American Philosophical Society
Member History

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2. Biological Sciences[X]
1Name:  Dr. Kamaljit S. Bawa
 Institution:  University of Massachusetts; Ashoka Trust for Research in Ecology and the Environment
 Year Elected:  2019
 Class:  2. Biological Sciences
 Subdivision:  205. Microbiology
 Residency:  International
 Living? :   Living
 Birth Date:  1939
Kamal Bawa ( is Distinguished Professor of Biology at the University of Massachusetts Boston, and Founder-President of the Ashoka Trust for Research in Ecology and the Environment (ATREE). The Ashoka Trust, based in Bangalore, is one of India’s top-ranked environmental think tanks and in 2019 received the UNESCO Sultan Qaboos Prize for Environmental Conservation. He has done extensive work in the Himalaya for a number of years on a wide range of issues from biodiversity conservation to climate change. Kamal Bawa has published more than 200 papers and has authored or edited more than 10 books, and special issues of journals. Among the many awards he has received are: Bullard Fellowship at Harvard University (1972, 2009) Guggenheim Fellowship (1987), Pew Scholar in Conservation and the Environment (1992), Giorgio Ruffolo Fellowship at Harvard University (2009), the Gunnerus Prize in Sustainability Science from the Royal Norwegian Society of Letters and Sciences (2012), the international MIDORI Prize in Biodiversity (2014) from the Aeon Foundation in Japan, the Linnean Medal (2018), and honorary doctorates from the University of Alberta (2014) and Concordia University in Montreal(2019). He is an elected Fellow of the American Academy of Arts and Sciences (2012), the Royal Norwegian Society of Letters and Sciences (2012), and the Royal Society (2015). Kamal Bawa is founding Editor-in Chief of two interdisciplinary journals: Conservation and Society ( and Ecology, Economy and Society ( His latest coffee table book Himalaya: The Mountains of Life, a companion volume to Sahyadri: India’s Western Ghats, was published in 2013.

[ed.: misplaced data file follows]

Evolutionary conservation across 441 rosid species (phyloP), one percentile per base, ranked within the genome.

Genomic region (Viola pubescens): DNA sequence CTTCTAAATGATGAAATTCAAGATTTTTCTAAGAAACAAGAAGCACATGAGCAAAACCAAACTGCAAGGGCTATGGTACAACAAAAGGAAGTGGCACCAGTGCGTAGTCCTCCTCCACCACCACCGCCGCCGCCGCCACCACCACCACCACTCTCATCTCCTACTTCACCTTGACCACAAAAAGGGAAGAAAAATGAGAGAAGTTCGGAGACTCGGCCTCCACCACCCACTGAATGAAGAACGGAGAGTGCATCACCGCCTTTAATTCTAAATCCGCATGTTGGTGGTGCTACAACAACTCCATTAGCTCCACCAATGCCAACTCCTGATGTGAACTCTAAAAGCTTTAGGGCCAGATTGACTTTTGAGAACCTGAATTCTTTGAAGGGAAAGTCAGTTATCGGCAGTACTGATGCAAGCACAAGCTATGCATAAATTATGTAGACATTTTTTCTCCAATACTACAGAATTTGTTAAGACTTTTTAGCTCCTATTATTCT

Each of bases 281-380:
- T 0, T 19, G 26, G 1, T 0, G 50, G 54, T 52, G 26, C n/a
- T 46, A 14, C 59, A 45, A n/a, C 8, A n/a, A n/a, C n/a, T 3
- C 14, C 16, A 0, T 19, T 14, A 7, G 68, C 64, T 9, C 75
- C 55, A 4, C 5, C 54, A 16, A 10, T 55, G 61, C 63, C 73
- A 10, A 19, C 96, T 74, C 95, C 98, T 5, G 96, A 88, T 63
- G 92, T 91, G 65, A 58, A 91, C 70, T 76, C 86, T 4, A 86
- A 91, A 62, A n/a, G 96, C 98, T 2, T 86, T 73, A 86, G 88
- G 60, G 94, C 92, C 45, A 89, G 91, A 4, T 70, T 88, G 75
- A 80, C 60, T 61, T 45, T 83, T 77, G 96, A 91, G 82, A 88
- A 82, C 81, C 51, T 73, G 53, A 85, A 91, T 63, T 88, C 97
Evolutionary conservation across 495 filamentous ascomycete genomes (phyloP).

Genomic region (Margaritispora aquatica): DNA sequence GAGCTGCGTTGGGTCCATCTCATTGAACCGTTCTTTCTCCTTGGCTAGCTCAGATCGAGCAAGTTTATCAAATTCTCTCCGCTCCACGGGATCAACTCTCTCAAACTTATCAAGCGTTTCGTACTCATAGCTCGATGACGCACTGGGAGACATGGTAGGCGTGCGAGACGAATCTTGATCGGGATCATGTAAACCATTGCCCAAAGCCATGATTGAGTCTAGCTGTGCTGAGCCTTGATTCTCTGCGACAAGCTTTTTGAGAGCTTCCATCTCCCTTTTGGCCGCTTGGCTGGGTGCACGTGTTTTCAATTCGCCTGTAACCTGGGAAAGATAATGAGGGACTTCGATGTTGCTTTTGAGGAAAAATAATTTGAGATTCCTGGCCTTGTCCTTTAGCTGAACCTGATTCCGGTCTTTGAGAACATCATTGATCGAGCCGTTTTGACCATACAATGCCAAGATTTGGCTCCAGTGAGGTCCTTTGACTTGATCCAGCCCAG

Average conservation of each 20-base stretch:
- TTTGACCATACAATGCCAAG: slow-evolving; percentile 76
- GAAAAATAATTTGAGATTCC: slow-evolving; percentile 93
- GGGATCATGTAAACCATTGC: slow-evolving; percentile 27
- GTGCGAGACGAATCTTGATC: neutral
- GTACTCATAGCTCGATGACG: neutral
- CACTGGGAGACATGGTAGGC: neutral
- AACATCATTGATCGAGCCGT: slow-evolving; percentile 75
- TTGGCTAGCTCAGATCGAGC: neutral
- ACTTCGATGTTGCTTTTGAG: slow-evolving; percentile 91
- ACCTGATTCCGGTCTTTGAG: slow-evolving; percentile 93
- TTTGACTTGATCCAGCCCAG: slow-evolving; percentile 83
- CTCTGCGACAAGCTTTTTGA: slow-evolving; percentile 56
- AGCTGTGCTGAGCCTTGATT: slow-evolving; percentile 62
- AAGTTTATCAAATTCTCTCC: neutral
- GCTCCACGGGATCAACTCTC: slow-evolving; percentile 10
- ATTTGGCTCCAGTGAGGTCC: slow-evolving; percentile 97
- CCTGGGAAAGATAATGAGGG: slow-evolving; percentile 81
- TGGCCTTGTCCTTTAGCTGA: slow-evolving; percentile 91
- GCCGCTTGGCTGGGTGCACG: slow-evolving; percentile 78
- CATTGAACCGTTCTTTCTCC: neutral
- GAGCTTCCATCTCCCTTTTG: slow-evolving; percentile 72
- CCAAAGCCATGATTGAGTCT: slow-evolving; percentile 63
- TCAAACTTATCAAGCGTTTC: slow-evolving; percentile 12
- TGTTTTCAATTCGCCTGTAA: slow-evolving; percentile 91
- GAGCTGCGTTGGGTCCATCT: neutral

2Name:  Dr. Christopher Stringer
 Institution:  Natural History Museum, London
 Year Elected:  2019
 Class:  2. Biological Sciences
 Subdivision:  203. Evolution & Ecology, Systematics, Population Genetics, Paleontology, and Physical Anthropology
 Residency:  International
 Living? :   Living
 Birth Date:  1947
I first worked at the Natural History Museum in 1969-1970, but joined the permanent staff in 1973, where I'm now a Research Leader in Human Origins. My early research was on the relationship of Neanderthals and early modern humans in Europe, but through my work on the Recent African Origin model for modern human origins, I now collaborate with archaeologists, dating specialists, and geneticists in attempting to reconstruct the evolution of modern humans globally. I've excavated at sites in Britain and abroad, and I directed the Ancient Human Occupation of Britain project from 2001 until it finished in 2013. Now I'm co-director of the follow-up Pathways to Ancient Britain project, as part of our funding from the Calleva Foundation, which has also contributed to the foundation of our new Centre for Human Evolution Research. As well as many scientific papers, I've also written a number of books, most recently Britain: one million years of the human story (2014, with Rob Dinnis) and Our Human Story (2018, with Louise Humphrey).
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